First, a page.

Event Name Sermon given at the Sung Eucharist on the Day of Pentecost 2016
Start Date 15th May 2016 10:30am

The Very Reverend Dr John Hall, Dean of Westminster

Twenty years or so ago, I lived for a few years in the North West of England, in Lancashire, and encountered for the first time Whit Walks. These Whit Walks are processions of witness for the churches in a community through the streets of the village, town or city. A Salvation Army or town band leads the procession. Each church has its great banner held aloft by successions of men and supported by ribbons or strings held by surrounding groups of children. The clergy and choirs and servers are in their cassocks and surplices and led by a processional cross. The children and adults are in their best clothes, children traditionally dressed in white. Crowds are on the streets to witness the spectacle. A great deal of pride is invested in these popular events.

A Whit Walk celebrates Whitsun, the traditional name in this country for the feast of Pentecost, which we celebrate today. The Whit Walk sometimes takes place on the Friday after Whitsunday, or on the day itself, or, at one time, on Whitmonday, when it was a public holiday.

These traditions point to the value placed on today's feast. Easter is the queen of feasts, when we celebrate the resurrection of our Lord Jesus Christ. Christmas is the most popular feast, with elaborate traditions and high expectations. After that comes Whitsun, Pentecost, when we give thanks for the transforming gift of the Holy Spirit, poured out on the apostles with the sound of a rushing mighty wind and tongues of flame, and the birth of the Church, witnessed by the conversion and baptism of thousands of people that very day through St Peter's preaching.

The immediate appeal of Christmas is obvious. A new-born baby is an attraction for everyone. The beauty of Easter is its promise that life is not bounded by this world; death is not the final conqueror; there is new life to be enjoyed.

But what of Pentecost? Here too there is something wonderful and revelatory, but how exactly should we think of it and speak of it? Though we like birthdays, somehow to celebrate Pentecost as the birthday of the Church seems to be elevating instrumentality over agency. If the Church is the Body of Christ, as we believe it to be, then it existed before Pentecost. And what really matters is following Christ, imitating Christ, living in Christ.

But here precisely is the point. We cannot follow Christ, we cannot imitate Christ, we cannot live in Christ on our own, in our own power, by our own virtue, but only by the grace and power of the Holy Spirit of God, by the direction of the Holy Spirit in our lives, in and through the Church.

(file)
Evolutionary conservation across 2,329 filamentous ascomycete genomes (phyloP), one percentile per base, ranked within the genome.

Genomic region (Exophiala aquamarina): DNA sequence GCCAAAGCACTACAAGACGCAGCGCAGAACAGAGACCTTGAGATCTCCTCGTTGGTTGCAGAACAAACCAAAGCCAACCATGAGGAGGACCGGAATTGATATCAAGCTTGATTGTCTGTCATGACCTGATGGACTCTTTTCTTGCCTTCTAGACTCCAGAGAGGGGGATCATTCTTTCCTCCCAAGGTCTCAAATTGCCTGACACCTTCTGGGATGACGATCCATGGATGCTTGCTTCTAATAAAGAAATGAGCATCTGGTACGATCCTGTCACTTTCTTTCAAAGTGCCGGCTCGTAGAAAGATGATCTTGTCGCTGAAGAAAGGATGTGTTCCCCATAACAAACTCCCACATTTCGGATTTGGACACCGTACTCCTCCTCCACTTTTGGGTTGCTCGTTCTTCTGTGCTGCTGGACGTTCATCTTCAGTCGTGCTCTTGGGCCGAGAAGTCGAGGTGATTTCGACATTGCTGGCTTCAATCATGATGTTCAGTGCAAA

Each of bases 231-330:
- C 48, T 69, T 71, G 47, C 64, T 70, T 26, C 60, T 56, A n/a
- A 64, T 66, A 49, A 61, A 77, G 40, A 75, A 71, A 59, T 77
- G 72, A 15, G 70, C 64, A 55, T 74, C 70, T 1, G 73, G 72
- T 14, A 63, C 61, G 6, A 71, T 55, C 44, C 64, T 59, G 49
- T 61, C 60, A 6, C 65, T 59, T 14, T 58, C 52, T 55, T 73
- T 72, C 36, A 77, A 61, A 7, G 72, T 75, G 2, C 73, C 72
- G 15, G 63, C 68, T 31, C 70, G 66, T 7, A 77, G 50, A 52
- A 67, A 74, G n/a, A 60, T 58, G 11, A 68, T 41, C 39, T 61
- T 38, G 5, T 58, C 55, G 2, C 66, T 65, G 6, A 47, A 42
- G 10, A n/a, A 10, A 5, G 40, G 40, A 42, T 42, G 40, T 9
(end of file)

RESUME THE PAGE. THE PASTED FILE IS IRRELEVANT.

But the very idea of the Holy Spirit of God is difficult for us to grasp. This is at least in part because the nouns, pronouns and adjectives, the naming and describing words, for the Holy Spirit are complex. Although the Holy Spirit is one of the Persons of the Holy Trinity, God being three Persons in one God, Father, Son and Holy Spirit, and although we generally use the male personal pronoun 'he' for God the Father, though some resist, and for God the Son, there is no coherence about the use of a personal pronoun for the Holy Spirit. Is the Holy Spirit he, she or it? It seems completely wrong to call a person of the Holy Trinity 'it', although Christian art regularly depicts the Holy Spirit as a dove. Is 'he' or 'she' any better? Some people are happy to settle for using the pronoun 'she' for the Holy Spirit, referring perhaps to the Greek word in the New Testament 'pneuma', which is feminine, as is the word 'sophia' or Wisdom. In practice, we generally avoid the issue, and that makes conceptualising or talking about the Holy Spirit correspondingly difficult.

And perhaps this is compounded by the changing ways in which the biblical words themselves, the names, are translated. In the farewell discourses in St John's Gospel, Jesus promised his disciples that he would not leave them orphaned, alone or comfortless. 'If you love me, you will keep my commandments. And I will ask the Father, and he will give you another Advocate, to be with you for ever. This is the Spirit of truth, whom the world cannot receive, because it neither sees him nor knows him. You know him, because he abides with you, and he will be in you.' And then later, 'The Advocate, the Holy Spirit, whom the Father will send in my name, will teach you everything, and remind you of all that I have said to you.'